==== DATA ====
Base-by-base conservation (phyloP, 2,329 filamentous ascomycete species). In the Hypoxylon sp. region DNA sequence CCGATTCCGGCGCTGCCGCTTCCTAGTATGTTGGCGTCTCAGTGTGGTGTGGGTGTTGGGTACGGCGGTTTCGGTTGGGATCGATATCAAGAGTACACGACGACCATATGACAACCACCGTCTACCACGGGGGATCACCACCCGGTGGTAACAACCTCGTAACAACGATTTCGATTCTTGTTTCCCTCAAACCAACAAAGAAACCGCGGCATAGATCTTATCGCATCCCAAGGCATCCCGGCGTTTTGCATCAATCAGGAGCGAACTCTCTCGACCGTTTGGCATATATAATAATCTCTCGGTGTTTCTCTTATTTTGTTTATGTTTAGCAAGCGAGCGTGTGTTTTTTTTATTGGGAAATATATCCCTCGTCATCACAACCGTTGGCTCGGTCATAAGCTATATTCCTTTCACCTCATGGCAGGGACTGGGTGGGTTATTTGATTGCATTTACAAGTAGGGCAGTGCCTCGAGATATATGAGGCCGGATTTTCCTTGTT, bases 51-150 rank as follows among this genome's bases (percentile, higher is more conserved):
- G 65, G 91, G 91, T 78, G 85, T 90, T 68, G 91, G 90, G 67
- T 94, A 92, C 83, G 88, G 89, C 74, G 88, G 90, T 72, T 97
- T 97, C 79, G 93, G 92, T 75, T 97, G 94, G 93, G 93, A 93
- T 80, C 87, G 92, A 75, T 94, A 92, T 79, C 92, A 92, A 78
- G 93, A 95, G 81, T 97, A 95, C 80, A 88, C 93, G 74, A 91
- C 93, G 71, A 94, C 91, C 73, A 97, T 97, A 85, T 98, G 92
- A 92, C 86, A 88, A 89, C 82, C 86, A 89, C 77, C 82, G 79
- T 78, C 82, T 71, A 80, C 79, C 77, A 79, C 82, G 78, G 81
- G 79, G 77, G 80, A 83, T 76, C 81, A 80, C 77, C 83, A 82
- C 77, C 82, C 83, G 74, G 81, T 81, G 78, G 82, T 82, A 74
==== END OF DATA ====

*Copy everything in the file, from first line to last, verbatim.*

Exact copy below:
Base-by-base conservation (phyloP, 2,329 filamentous ascomycete species). In the Hypoxylon sp. region DNA sequence CCGATTCCGGCGCTGCCGCTTCCTAGTATGTTGGCGTCTCAGTGTGGTGTGGGTGTTGGGTACGGCGGTTTCGGTTGGGATCGATATCAAGAGTACACGACGACCATATGACAACCACCGTCTACCACGGGGGATCACCACCCGGTGGTAACAACCTCGTAACAACGATTTCGATTCTTGTTTCCCTCAAACCAACAAAGAAACCGCGGCATAGATCTTATCGCATCCCAAGGCATCCCGGCGTTTTGCATCAATCAGGAGCGAACTCTCTCGACCGTTTGGCATATATAATAATCTCTCGGTGTTTCTCTTATTTTGTTTATGTTTAGCAAGCGAGCGTGTGTTTTTTTTATTGGGAAATATATCCCTCGTCATCACAACCGTTGGCTCGGTCATAAGCTATATTCCTTTCACCTCATGGCAGGGACTGGGTGGGTTATTTGATTGCATTTACAAGTAGGGCAGTGCCTCGAGATATATGAGGCCGGATTTTCCTTGTT, bases 51-150 rank as follows among this genome's bases (percentile, higher is more conserved):
- G 65, G 91, G 91, T 78, G 85, T 90, T 68, G 91, G 90, G 67
- T 94, A 92, C 83, G 88, G 89, C 74, G 88, G 90, T 72, T 97
- T 97, C 79, G 93, G 92, T 75, T 97, G 94, G 93, G 93, A 93
- T 80, C 87, G 92, A 75, T 94, A 92, T 79, C 92, A 92, A 78
- G 93, A 95, G 81, T 97, A 95, C 80, A 88, C 93, G 74, A 91
- C 93, G 71, A 94, C 91, C 73, A 97, T 97, A 85, T 98, G 92
- A 92, C 86, A 88, A 89, C 82, C 86, A 89, C 77, C 82, G 79
- T 78, C 82, T 71, A 80, C 79, C 77, A 79, C 82, G 78, G 81
- G 79, G 77, G 80, A 83, T 76, C 81, A 80, C 77, C 83, A 82
- C 77, C 82, C 83, G 74, G 81, T 81, G 78, G 82, T 82, A 74